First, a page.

Det er meget lang tid siden, at jeg har læst noget så rammende og følelsvækkende, som det Henry Winter har skrevet.
Nativity plays in Tyneside schools this year will surely feature boisterous audience outbursts of “Shepherd Out”.
As Newcastle United writhe in another bout of introspection, the piercing search-light should be focused not on the short-term leadership from the dug-out but the long-term direction from the board-room. Chairman Freddy Shepherd is the problem, not manager Glenn Roeder.
Life at Newcastle is often depicted as a soap opera, a sort of North-eastenders with repeating plot-lines of aspiration unfulfilled, yet it is also real life laced with deepening sadness. Away from the chairman’s office and certain incompetent corners of the dressing-room, this is a club teeming with proper people, supporters of unbelievable patience and passion, and employees who view the world solely in black and white.
When Lee Bowyer and Kieron Dyer were dragged to the press room to explain their infamous on-field spat, a heart-broken club servant turned the photograph of Jackie Milburn to the wall so that the late, great Geordie No 9 would not see the shame brought on the club he represented so sportingly and selflessly.
In Shepherd’s defence, a middle-aged suit sitting up in the stands can hardly be held responsible for two midfielders scrapping down below. Not all of Newcastle’s ills can be laid at Shepherd’s door; the thoroughbred Michael Owen, a Shepherd transfer coup, went lame in England’s colours
Shepherd has consistently provided funds for excellent recruits such as Scott Parker. He even allowed Roeder to gamble £10 million on Obafemi Martins, the infuriatingly inconsistent Nigerian striker.
Sympathy for Shepherd disappears the moment his salary is examined. According to the latest available accounts (year ending July 31 2005), Newcastle’s chairman was paid £502,954. Good money for indifferent work. Shepherd is no benefactor in the mould of Middlesbrough’s Steve Gibson, the benchmark for “a fit and proper person” to lead a football club.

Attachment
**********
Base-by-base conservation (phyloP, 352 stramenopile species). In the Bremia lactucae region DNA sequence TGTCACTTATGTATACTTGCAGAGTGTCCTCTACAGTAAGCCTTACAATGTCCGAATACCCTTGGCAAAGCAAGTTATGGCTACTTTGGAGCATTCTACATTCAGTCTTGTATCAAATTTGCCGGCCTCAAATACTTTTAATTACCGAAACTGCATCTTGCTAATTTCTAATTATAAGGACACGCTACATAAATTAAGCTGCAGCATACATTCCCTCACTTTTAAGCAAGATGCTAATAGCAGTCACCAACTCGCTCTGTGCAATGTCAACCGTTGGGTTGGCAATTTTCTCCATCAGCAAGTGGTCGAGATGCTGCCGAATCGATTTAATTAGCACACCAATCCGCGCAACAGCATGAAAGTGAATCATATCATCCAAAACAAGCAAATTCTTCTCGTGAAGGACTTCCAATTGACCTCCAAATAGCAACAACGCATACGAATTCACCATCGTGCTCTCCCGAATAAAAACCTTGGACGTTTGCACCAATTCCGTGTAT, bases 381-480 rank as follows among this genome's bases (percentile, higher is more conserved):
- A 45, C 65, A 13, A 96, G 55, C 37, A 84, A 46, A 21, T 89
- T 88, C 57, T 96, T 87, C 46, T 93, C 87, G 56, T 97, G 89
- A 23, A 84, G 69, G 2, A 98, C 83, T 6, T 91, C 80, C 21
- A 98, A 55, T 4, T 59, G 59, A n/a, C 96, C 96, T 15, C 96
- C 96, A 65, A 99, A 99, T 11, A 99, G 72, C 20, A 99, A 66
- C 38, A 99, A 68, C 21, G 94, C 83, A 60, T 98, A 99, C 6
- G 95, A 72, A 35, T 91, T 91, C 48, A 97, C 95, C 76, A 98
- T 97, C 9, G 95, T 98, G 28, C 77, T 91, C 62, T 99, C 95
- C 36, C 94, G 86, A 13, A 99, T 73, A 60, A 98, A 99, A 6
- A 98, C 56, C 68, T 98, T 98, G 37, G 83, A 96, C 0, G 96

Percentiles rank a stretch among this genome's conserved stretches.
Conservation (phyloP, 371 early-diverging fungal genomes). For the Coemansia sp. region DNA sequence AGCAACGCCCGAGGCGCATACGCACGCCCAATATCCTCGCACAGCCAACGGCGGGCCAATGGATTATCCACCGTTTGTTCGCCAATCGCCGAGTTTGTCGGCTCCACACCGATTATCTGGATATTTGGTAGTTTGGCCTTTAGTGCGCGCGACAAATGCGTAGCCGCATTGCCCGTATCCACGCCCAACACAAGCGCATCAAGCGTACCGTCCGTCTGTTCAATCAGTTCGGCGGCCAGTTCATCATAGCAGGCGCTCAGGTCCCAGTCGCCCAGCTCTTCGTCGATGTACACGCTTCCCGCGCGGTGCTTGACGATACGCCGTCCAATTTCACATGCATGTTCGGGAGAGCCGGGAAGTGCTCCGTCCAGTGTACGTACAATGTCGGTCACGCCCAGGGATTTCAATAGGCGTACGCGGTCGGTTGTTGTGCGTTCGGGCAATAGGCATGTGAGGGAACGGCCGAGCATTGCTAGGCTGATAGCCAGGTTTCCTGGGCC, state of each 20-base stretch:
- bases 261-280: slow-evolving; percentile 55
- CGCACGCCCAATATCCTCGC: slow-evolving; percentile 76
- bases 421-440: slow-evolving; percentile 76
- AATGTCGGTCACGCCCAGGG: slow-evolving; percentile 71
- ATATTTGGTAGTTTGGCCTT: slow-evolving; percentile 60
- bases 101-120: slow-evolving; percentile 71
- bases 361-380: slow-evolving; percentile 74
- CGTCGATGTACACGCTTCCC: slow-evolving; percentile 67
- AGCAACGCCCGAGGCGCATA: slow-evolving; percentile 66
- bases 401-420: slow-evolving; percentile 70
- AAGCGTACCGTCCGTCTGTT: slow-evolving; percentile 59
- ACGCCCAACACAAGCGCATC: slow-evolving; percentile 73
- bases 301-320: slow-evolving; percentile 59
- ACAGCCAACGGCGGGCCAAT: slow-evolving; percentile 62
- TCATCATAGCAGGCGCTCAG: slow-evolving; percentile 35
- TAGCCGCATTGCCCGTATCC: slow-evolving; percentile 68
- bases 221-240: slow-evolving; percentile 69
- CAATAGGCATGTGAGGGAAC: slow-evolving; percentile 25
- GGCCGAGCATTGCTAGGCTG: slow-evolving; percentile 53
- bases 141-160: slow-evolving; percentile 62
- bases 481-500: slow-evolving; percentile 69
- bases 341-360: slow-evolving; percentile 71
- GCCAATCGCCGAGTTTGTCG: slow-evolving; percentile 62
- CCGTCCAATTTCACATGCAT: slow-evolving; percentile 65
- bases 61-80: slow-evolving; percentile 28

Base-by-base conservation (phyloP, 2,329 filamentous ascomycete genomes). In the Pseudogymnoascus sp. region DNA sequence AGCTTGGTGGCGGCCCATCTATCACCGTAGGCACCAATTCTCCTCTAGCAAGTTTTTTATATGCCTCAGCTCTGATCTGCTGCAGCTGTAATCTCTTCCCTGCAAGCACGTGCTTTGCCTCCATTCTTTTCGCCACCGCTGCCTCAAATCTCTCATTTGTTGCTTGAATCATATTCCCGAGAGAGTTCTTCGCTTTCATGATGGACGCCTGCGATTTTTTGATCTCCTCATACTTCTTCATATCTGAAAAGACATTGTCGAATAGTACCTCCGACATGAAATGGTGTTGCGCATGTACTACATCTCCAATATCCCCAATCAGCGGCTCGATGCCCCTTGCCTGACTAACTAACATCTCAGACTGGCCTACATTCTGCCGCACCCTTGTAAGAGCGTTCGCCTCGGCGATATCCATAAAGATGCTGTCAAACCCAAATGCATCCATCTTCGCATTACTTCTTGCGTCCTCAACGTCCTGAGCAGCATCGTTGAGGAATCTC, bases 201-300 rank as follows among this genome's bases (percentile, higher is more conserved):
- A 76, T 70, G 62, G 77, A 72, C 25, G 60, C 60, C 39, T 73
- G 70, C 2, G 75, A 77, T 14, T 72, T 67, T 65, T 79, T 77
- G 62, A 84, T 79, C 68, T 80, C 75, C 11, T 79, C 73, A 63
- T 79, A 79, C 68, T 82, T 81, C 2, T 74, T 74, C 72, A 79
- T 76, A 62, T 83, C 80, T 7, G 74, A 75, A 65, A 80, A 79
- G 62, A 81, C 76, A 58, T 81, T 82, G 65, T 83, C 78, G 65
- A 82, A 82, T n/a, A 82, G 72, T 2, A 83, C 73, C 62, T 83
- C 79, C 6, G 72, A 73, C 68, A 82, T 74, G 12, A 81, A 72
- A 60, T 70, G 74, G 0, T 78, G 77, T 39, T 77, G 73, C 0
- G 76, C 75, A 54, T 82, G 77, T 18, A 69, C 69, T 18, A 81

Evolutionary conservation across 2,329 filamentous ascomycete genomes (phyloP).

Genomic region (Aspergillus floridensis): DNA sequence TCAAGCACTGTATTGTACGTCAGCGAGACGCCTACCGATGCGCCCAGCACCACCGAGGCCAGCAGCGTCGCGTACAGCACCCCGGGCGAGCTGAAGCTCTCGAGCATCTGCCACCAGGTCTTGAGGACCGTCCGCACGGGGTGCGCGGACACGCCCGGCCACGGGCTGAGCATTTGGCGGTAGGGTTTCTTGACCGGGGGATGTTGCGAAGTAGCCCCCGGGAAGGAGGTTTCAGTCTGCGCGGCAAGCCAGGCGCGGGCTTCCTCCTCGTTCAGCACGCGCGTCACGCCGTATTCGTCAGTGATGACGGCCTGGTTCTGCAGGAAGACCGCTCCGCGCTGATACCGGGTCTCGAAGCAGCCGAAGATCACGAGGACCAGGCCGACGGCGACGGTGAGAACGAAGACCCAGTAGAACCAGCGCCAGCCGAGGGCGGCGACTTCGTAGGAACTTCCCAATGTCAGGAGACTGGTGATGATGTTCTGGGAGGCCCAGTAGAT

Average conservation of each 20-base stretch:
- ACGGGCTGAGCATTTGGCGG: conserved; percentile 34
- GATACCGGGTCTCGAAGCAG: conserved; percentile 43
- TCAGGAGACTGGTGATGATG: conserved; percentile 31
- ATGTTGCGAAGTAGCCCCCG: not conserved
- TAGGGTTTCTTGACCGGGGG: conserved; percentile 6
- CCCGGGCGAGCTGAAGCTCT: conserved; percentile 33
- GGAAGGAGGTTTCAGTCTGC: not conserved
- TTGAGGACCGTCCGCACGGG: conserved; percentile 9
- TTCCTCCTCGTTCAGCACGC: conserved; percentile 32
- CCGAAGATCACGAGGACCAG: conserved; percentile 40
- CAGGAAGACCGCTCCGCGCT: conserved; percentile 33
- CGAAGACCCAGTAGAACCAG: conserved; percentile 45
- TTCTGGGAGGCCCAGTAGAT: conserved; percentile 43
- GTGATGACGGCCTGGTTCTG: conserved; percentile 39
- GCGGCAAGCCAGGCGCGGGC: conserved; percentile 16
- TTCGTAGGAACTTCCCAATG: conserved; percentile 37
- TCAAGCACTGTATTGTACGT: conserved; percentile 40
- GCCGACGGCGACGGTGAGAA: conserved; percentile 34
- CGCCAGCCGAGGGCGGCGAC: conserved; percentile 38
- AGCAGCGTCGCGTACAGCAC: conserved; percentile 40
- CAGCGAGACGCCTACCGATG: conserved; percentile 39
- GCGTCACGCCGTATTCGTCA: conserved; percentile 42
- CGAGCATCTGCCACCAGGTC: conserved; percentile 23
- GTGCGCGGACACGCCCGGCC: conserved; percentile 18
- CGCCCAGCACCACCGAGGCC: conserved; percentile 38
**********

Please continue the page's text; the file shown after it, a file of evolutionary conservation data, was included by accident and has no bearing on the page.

Developments 200 miles to the south also embarrass Shepherd, down at Aston Villa, where Martin O’Neill has again been playing the sleeves-rolled up alchemist. O’Neill is the manager Shepherd should have wooed and appointed this summer, and Newcastle fans understandably gaze enviously at events off Spaghetti Junction. Roeder is an admirable person, a terrific coach, and outstanding Academy director, but he will never be the Pied Piper of Toon Army dreams as O’Neill would have been.
Talk swirls around fans’ chat-rooms and City circles about a putative take-over, by the Belgravia Group, yet would Shepherd sell? Yesterday, one enraged supporter despatched a missive to Shepherd, pleading with him to leave, arguing that the chairman had wasted the legacy built up by his distinguished predecessor, Sir John Hall.
“When you took over the club you were handed the second-best team in the Premiership, a club that was looking like it was destined for greatness and you’ve destroyed all of that through your utter contempt for the fans and your lust for power and money,” wrote Michael Foster. “You’ve totally failed in everything a chairman is responsible for.”
Such Newcastle fans deserve better. Those of us neutrals who travel the English football circuit, mixing with fans of all club colours, and gauging the depth of their fervour, readily admit respect for Newcastle’s following, home and away. Battered at Manchester United, Newcastle fans never stopped singing.
St James’ itself is a special place, an arena that makes the pulse quicken when the teams walk out and that extraordinary roar erupts from countless Gallowgate throats. Attending Alan Shearer’s testimonial last season was uplifting because of the outpouring of love for a local hero while also painfully poignant. The absence of Shearer’s name from the cast-list rips away much of the lingering class clinging to the club.
A die-hard Newcastle disciple of this observer’s acquaintance is convinced the club will be transformed only when supporters show their dissatisfaction at serial mismanagement by voting with their feet. Empty seats. No queues in the megastores. Might focus a few minds in the board-room. It will never happen.
Following Newcastle is a birthright, a religion, a warm-up before the knees-up of a night out. On the Geordie check-list of must-do activities, watching the Toon ranks alongside breathing. Such loyalty merits better leadership. Shepherd Out.
Det er så sandt så sandt. Det mest frustrerende for mig er, at det ikke kun er Newcastle der lider af den sygdom, men også AaB. Elendige ledelse